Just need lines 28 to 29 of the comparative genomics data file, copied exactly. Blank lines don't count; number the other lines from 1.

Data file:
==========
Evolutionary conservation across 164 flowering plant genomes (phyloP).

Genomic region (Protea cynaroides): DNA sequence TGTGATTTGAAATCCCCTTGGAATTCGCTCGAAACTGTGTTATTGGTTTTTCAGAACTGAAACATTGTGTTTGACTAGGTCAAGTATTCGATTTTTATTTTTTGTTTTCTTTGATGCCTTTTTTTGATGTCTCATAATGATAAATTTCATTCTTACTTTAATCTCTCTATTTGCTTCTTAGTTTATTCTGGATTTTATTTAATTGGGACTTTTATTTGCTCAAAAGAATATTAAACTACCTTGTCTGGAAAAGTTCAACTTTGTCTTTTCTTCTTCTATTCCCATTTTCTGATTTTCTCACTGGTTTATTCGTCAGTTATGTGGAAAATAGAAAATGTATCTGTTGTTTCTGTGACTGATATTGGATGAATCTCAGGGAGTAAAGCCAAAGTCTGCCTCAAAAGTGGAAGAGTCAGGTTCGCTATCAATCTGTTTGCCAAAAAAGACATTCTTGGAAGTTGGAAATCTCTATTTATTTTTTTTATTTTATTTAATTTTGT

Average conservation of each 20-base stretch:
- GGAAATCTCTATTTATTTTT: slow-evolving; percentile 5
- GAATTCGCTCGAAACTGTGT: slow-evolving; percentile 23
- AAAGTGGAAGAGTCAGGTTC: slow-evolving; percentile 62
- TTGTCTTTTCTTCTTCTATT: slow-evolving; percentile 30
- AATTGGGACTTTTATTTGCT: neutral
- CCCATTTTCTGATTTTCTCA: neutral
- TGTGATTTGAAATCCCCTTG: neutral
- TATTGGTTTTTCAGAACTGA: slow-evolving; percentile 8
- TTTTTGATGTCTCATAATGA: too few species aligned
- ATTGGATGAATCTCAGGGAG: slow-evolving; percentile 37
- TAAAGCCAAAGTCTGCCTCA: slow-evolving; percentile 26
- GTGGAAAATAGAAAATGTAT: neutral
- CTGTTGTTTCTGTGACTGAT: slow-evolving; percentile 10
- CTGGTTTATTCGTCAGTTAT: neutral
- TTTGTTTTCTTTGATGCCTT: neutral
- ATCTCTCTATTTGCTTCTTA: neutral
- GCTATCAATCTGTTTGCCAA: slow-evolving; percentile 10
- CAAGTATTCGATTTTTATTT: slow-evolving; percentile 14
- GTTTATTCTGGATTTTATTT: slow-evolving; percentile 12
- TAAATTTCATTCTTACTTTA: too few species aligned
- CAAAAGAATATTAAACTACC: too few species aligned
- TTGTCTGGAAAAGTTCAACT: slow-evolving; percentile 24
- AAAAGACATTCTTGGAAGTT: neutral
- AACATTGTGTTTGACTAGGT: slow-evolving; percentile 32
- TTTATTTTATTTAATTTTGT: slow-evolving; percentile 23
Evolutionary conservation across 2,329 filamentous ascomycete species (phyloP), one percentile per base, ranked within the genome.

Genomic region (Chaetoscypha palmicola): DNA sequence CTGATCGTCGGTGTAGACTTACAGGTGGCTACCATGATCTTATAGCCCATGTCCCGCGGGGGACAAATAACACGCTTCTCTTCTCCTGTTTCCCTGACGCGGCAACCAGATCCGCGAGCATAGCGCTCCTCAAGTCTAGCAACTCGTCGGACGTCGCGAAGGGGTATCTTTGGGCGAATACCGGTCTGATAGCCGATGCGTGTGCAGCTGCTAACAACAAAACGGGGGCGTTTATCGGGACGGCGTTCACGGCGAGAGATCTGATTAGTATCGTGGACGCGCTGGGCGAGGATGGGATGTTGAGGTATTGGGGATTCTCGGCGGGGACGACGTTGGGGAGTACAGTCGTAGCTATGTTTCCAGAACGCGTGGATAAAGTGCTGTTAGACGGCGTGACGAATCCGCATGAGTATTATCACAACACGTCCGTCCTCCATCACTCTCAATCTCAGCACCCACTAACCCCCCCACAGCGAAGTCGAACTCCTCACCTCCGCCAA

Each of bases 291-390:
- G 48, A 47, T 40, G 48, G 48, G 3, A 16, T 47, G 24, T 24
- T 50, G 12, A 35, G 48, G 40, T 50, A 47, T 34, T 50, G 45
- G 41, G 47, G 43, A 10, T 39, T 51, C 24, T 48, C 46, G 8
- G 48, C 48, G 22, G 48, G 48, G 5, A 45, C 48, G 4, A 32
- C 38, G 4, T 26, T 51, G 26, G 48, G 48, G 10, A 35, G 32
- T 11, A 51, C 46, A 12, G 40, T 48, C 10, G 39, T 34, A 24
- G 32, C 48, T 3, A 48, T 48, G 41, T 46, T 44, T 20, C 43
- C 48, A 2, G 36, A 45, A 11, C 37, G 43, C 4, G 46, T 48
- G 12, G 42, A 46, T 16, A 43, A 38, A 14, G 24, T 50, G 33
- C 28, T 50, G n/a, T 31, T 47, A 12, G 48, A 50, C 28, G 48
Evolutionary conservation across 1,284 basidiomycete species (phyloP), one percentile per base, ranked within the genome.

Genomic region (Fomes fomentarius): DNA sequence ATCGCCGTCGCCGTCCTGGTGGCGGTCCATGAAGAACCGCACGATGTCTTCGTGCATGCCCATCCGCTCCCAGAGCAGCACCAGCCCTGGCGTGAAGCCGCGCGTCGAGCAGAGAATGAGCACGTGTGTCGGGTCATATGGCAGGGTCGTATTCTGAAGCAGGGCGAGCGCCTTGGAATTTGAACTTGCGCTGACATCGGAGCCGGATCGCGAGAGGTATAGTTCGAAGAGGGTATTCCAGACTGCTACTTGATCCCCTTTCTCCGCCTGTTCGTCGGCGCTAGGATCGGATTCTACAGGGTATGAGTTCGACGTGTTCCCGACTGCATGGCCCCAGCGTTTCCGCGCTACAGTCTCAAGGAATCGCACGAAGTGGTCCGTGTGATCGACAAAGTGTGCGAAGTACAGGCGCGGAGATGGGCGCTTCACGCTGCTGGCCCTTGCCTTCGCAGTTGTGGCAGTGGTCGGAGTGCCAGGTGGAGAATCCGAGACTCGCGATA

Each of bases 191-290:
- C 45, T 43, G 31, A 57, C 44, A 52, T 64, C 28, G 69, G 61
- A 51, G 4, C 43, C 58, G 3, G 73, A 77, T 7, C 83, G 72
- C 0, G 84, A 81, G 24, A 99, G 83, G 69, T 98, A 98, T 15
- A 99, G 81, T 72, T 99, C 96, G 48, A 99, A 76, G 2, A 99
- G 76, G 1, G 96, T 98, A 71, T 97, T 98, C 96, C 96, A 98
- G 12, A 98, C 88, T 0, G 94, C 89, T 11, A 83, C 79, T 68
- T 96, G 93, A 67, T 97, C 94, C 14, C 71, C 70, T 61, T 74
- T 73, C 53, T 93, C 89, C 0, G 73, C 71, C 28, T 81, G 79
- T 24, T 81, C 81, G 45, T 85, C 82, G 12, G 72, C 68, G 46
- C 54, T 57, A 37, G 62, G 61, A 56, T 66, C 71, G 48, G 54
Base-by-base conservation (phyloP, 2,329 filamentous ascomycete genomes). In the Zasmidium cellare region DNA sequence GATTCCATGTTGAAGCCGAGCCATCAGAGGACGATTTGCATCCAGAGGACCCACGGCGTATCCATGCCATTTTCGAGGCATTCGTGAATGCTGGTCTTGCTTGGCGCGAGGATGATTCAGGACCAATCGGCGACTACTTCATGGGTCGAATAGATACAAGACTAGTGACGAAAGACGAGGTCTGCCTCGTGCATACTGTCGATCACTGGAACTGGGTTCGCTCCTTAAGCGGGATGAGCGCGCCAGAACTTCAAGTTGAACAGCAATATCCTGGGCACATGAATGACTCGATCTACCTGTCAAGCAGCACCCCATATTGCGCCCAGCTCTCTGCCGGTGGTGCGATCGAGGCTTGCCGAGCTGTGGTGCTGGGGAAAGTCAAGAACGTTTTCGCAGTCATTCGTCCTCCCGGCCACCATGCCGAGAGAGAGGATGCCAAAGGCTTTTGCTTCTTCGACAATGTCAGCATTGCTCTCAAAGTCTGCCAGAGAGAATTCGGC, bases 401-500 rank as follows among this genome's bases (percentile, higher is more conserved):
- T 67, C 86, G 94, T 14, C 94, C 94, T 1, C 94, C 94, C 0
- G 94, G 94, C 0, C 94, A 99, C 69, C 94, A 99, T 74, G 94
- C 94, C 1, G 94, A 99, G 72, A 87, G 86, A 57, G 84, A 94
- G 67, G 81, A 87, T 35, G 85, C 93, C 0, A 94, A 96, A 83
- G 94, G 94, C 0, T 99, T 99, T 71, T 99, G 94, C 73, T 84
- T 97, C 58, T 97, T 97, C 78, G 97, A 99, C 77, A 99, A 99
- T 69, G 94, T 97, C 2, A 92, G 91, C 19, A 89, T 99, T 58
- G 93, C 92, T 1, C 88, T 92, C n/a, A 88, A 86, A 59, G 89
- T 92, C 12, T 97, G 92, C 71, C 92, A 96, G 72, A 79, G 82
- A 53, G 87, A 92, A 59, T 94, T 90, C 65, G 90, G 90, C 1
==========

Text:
- TTTATTTTATTTAATTTTGT: slow-evolving; percentile 23
Evolutionary conservation across 2,329 filamentous ascomycete species (phyloP), one percentile per base, ranked within the genome.